Environmental factors: Miscarriage can be caused by exposure to certain chemicals or hazards. Mercury, solvents, paint thinners, pesticides, and heavy metals are among them.
THE THIRD TRIMESTER
Miscarriage is more commonly referred to as stillbirth at this late stage of a pregnancy. The same factors that can lead to a miscarriage in the first two trimesters of a pregnancy can also lead to a pregnancy loss in the third trimester. However, determining the precise cause is frequently difficult.
These problems may include:
Preterm labour or the separation of the placenta from the womb are examples of pregnancy complications.
One in every ten stillbirths is caused by a birth defect.
Trusted Source is caused by a genetic or structural birth defect.
Other causes of miscarriages are:
Age. Women over the age of 35 are more likely to miscarry than younger women. At the age of 35, you have a 20% chance. At the age of 40, the risk is approximately 40%. And at the age of 45, it’s around 80%.
Miscarriages in the past. Women who have had two or more miscarriages in a row are at a higher risk of miscarriage.
Chronic illnesses. Women with chronic conditions, such as uncontrolled diabetes, are more likely to miscarry.
Uterine or cervical issues Miscarriage risk may be increased by certain uterine conditions or weak cervical tissues (incompetent cervix).
Tobacco, alcohol, and illegal drugs are all prohibited. Women who smoke during pregnancy are more likely to miscarry than nonsmokers. Miscarriage risk is also increased by heavy alcohol and illicit drug use.
Weight. An increased risk of miscarriage has been linked to being underweight or overweight.
Prenatal tests that are invasive. Some invasive prenatal genetic tests, such as chorionic villus sampling and amniocentesis, are associated with a slight risk of miscarriage.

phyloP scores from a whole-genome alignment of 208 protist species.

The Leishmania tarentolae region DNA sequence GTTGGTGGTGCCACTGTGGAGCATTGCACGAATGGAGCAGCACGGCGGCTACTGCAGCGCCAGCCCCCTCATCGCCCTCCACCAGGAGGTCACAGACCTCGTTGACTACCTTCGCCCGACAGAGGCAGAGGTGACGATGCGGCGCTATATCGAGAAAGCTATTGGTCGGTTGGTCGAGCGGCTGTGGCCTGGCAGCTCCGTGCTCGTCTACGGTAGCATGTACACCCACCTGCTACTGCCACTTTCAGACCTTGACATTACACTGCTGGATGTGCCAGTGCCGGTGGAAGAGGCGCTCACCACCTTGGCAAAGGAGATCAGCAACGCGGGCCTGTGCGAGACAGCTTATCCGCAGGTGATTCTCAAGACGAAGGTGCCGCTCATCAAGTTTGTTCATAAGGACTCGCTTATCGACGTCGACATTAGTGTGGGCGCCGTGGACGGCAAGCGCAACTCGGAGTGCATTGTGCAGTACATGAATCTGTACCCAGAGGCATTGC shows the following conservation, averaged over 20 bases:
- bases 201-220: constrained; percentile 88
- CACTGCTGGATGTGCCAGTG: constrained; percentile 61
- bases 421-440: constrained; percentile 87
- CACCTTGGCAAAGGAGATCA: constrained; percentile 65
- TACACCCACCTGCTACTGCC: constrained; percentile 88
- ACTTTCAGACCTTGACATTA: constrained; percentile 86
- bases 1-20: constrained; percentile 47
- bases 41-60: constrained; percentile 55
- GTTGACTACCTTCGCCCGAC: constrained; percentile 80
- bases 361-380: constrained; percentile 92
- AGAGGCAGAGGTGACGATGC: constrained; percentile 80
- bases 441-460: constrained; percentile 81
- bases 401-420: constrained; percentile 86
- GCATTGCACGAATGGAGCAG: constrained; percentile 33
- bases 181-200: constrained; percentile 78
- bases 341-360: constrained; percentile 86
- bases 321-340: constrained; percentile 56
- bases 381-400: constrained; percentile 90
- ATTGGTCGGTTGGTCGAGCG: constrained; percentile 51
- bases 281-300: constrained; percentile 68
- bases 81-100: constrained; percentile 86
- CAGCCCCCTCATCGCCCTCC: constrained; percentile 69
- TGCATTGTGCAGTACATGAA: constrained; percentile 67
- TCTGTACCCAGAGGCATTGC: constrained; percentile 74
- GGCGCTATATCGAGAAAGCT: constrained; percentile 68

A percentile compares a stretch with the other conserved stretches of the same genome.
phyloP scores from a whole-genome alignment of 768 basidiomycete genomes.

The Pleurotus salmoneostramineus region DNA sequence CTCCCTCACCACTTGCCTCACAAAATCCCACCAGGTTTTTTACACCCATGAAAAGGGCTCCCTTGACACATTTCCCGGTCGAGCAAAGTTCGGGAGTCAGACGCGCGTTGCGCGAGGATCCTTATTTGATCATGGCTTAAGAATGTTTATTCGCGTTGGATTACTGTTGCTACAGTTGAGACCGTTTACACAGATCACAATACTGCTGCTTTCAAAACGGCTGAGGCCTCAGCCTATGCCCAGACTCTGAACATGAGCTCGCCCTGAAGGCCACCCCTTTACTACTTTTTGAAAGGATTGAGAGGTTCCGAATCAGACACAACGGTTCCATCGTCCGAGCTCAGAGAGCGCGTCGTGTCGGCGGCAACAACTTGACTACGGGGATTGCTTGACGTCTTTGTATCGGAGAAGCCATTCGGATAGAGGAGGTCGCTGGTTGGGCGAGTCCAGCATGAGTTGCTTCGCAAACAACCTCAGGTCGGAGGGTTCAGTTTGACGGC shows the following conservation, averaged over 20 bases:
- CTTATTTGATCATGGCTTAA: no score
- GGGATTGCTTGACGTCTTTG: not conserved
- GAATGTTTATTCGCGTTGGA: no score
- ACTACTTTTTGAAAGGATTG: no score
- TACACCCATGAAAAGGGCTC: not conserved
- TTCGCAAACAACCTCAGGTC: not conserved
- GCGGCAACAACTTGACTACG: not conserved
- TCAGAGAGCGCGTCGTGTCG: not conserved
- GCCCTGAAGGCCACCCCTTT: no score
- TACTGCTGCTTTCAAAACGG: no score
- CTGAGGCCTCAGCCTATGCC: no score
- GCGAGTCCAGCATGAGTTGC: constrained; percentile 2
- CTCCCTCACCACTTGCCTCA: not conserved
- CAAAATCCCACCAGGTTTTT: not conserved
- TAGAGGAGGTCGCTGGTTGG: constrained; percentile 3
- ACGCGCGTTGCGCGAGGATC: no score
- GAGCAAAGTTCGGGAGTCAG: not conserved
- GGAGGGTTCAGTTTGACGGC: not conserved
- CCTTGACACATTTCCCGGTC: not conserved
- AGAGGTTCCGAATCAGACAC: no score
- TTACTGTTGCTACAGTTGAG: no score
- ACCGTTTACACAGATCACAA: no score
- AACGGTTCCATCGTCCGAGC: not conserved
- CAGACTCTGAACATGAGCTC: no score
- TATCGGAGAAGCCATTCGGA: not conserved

Some women who miscarry develop a uterine infection. This is known as a septic miscarriage. Among the signs and symptoms of this infection are:
tenderness in the lower abdomen
Vaginal discharge that smells bad
There is often nothing you can do to prevent a miscarriage. Simply concentrate on taking care of yourself and your child:
Seek routine prenatal care.
Smoking, drinking alcohol, and using illicit drugs are all known miscarriage risk factors.
Take a multivitamin every day.
Caffeine consumption should be limited. According to a recent study, drinking more than two caffeinated beverages per day appeared to be associated with an increased risk of miscarriage.
Can you stop miscarriage once it started?
In most cases, no matter what trimester you are in, you cannot stop a miscarriage once it has begun. Miscarriage symptoms usually indicate that the pregnancy has ended.
In some cases, the symptoms may indicate a condition known as threatened miscarriage. This can happen to women who are less than 20 weeks pregnant. You may experience heavy bleeding and believe your pregnancy is coming to an end.
However, if a foetal heartbeat is still present, the pregnancy can continue even if there are signs of an impending miscarriage. However, it is critical that you collaborate with your doctor to help prevent a full miscarriage.